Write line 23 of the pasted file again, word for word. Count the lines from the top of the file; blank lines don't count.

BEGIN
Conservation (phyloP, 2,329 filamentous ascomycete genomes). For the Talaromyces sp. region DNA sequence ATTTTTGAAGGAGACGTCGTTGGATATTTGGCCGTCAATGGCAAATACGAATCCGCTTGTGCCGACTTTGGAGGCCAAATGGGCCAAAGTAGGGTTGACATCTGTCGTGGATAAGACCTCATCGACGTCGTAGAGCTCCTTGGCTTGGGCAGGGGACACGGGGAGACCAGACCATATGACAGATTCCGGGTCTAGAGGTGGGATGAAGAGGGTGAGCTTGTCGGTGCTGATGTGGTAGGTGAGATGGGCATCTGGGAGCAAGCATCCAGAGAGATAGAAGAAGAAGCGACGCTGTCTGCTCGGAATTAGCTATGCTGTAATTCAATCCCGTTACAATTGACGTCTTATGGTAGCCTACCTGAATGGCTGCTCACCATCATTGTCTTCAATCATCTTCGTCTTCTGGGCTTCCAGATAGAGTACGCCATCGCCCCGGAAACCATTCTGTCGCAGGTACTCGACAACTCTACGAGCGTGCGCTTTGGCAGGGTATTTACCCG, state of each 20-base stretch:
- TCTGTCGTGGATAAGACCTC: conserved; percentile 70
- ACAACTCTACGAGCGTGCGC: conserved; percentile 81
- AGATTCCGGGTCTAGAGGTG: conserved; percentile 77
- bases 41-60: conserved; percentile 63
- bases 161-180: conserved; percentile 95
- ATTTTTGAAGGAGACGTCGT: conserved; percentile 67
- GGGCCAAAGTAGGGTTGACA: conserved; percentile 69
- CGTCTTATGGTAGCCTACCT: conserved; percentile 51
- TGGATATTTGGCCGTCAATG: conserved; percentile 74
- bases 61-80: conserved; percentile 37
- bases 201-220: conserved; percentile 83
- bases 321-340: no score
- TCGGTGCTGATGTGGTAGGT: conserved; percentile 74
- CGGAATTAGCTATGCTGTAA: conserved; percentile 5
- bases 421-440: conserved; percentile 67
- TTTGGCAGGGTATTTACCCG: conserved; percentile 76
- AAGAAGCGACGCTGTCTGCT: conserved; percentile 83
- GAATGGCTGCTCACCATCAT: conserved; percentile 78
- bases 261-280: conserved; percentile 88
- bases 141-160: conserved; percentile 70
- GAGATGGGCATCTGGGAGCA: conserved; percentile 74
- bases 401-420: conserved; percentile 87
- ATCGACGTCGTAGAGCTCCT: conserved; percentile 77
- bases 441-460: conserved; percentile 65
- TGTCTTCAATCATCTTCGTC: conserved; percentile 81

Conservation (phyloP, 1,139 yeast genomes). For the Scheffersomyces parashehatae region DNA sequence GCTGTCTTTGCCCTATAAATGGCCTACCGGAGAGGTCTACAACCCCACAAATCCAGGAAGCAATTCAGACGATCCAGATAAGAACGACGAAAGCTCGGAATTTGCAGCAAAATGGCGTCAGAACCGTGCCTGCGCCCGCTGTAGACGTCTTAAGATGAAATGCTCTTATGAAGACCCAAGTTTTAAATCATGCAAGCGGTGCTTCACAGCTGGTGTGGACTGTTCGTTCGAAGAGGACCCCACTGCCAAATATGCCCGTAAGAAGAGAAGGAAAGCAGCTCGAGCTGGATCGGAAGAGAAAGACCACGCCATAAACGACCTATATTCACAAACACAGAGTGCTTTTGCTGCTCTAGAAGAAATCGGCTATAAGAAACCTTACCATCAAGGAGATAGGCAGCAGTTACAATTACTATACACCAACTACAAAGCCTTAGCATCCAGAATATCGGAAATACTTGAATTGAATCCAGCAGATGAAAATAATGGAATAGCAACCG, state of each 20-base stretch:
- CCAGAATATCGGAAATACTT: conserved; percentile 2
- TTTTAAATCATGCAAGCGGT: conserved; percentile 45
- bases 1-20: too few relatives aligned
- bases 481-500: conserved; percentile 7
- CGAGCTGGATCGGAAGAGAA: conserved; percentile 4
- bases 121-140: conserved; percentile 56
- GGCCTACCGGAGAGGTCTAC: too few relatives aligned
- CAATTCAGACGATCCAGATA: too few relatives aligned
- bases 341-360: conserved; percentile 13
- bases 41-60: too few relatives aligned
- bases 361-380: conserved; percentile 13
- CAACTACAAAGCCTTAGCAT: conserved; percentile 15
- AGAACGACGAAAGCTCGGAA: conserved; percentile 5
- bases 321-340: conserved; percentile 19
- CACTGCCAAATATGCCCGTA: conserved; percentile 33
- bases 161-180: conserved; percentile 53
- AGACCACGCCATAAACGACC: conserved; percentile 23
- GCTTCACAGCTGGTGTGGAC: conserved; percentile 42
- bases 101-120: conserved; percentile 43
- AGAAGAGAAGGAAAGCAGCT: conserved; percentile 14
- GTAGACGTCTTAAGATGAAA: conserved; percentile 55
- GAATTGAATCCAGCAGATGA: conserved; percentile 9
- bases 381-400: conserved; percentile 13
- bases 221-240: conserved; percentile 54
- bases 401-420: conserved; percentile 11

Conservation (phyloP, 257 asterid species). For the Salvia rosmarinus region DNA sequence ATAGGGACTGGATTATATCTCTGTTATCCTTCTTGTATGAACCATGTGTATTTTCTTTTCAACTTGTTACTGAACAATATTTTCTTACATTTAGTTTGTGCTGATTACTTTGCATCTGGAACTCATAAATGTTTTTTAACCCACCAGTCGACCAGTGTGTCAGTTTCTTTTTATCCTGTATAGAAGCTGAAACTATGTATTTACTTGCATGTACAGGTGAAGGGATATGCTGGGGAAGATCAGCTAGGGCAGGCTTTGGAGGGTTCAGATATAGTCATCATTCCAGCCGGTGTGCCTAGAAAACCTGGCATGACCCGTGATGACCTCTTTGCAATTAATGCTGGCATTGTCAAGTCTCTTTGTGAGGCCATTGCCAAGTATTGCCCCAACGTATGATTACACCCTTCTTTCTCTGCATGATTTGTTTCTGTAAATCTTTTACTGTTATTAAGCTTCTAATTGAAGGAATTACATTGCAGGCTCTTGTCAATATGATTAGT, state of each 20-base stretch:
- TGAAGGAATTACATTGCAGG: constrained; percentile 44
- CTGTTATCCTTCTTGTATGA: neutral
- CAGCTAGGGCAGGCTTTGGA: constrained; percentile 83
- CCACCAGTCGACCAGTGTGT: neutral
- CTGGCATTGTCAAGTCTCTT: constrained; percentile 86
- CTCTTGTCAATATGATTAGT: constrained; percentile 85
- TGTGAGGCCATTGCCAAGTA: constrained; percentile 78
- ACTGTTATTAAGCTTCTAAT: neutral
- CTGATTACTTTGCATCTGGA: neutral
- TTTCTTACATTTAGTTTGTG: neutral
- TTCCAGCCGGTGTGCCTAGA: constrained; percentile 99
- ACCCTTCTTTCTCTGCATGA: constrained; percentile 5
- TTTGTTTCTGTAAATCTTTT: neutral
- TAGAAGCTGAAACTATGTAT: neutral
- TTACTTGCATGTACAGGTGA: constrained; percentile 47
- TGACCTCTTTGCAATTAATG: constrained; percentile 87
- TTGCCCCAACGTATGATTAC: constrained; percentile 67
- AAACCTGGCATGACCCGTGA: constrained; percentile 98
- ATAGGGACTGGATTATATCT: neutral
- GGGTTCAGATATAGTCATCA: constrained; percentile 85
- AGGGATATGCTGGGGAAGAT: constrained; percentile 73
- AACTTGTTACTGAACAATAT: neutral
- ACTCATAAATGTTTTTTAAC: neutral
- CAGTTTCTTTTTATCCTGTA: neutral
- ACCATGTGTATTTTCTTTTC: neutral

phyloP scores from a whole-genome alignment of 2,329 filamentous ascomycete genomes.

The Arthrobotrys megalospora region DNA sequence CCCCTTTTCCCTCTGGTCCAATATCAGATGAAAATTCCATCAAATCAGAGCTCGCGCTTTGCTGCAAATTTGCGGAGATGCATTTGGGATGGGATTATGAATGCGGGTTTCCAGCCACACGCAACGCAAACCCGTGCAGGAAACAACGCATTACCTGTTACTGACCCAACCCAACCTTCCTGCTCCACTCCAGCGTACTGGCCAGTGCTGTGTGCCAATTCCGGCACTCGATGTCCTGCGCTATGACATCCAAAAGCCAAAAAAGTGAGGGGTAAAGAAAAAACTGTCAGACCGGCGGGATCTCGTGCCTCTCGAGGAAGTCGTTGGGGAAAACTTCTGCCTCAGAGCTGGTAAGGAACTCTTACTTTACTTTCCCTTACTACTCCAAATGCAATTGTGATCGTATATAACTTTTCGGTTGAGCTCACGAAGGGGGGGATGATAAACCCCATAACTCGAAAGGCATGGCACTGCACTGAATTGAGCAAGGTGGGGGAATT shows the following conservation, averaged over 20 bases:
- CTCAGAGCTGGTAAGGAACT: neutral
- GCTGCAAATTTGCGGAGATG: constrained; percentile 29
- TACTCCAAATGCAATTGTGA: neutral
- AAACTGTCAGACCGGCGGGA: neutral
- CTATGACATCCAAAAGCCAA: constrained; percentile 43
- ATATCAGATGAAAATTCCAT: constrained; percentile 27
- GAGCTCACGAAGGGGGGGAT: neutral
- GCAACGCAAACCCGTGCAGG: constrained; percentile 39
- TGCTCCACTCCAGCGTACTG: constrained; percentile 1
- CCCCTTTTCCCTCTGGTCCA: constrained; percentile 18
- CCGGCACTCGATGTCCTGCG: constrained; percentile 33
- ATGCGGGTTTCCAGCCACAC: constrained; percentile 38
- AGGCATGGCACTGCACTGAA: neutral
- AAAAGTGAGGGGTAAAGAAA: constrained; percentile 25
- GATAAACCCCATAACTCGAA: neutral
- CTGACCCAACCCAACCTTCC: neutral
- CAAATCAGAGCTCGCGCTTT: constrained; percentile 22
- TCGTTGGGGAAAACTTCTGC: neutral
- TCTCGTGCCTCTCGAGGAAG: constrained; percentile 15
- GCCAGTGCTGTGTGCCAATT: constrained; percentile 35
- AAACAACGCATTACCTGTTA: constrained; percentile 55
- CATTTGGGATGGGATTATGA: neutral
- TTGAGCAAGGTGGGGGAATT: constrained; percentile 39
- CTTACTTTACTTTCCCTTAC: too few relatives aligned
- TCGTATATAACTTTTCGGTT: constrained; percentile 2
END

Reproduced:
- bases 401-420: conserved; percentile 87